Premiums, fees and current claims related to non-life insurance and standardised guarantees (ETF 1256, COFOG-A, SDC)

7.49.

Premiums, fees and current claims related to non-life insurance and standardised guarantees (ETF 1256, COFOG-A, SDC) record the value of expenses payable in respect of premiums, fees, and current claims related to non-life insurance and standardised guarantees. Paragraph 6.125 of the IMF GFSM 2014 states that this category includes non-life insurance premiums payable to insurance schemes / corporations to secure entitlement to insurance against risks, current claims payable by insurance schemes to beneficiaries, as well as fees payable to obtain standardised guarantees. Also included are non-life insurance premiums and fees for standardised guarantees payable to insurance schemes and corporations to obtain cover against various events or accidents and non-life insurance claims payable by insurance schemes operated by a general government unit or public insurance corporation in settlement of claims that become due during the current reporting period. Claims become due when the eventuality occurs that gives rise to a valid claim, whether or not paid, settled, or reported during the reporting period.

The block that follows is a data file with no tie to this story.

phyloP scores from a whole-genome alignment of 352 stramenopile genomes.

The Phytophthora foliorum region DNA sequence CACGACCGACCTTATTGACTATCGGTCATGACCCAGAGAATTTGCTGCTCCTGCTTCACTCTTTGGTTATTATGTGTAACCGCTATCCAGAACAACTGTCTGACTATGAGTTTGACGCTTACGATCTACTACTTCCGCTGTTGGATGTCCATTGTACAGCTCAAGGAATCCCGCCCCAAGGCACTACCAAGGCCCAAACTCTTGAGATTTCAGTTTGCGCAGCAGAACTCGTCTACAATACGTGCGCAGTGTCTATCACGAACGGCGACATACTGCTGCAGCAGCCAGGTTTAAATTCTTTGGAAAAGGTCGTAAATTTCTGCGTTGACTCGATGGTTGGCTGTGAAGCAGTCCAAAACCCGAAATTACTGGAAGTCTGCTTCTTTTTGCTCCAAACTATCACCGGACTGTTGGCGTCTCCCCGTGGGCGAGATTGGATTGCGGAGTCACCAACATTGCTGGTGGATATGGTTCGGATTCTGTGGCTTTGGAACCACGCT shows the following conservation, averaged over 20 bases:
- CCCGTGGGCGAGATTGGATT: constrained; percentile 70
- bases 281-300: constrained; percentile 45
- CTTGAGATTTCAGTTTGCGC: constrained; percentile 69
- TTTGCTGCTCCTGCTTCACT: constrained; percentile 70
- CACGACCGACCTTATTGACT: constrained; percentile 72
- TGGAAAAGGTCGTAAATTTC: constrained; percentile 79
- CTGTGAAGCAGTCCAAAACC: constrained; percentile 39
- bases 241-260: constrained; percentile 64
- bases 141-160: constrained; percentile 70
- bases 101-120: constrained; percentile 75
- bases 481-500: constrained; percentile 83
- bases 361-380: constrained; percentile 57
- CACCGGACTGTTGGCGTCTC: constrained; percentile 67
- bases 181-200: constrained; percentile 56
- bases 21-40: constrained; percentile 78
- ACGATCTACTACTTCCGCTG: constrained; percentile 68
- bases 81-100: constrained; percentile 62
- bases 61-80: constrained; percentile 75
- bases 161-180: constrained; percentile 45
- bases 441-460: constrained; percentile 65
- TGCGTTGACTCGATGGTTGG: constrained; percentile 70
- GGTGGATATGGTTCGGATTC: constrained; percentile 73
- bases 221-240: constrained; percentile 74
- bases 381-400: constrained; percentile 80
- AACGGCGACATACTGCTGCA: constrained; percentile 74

Current transfer expenses not elsewhere classified (ETF 1259, COFOG-A, SDC)

7.50.

Current transfer expenses not elsewhere classified (ETF 1259, COFOG-A, SDC) record the value of transfer expenses other than current grant expenses (ETF 1251, COFOG-A, SDC); subsidies on products (ETF 1252, COFOG-A, SDC); other subsidies on production (ETF 1253, COFOG-A, SDC); current monetary transfers to households (ETF 1254, COFOG-A, SDC); tax expenses (ETF 1255, COFOG-A, SDC, TC); or premiums, fees and current claims related to non-life insurance and standardised guarantee schemes (ETF 1256, COFOG-A, SDC). Included are gifts and transfers of a current nature (other than current grant expenses, subsidies on products, or other subsidies on production). These transfer expenses may be in cash or in kind, e.g. contributions of food, blankets, and medical supplies for relief purposes. This is further discussed in paragraph A1A.1.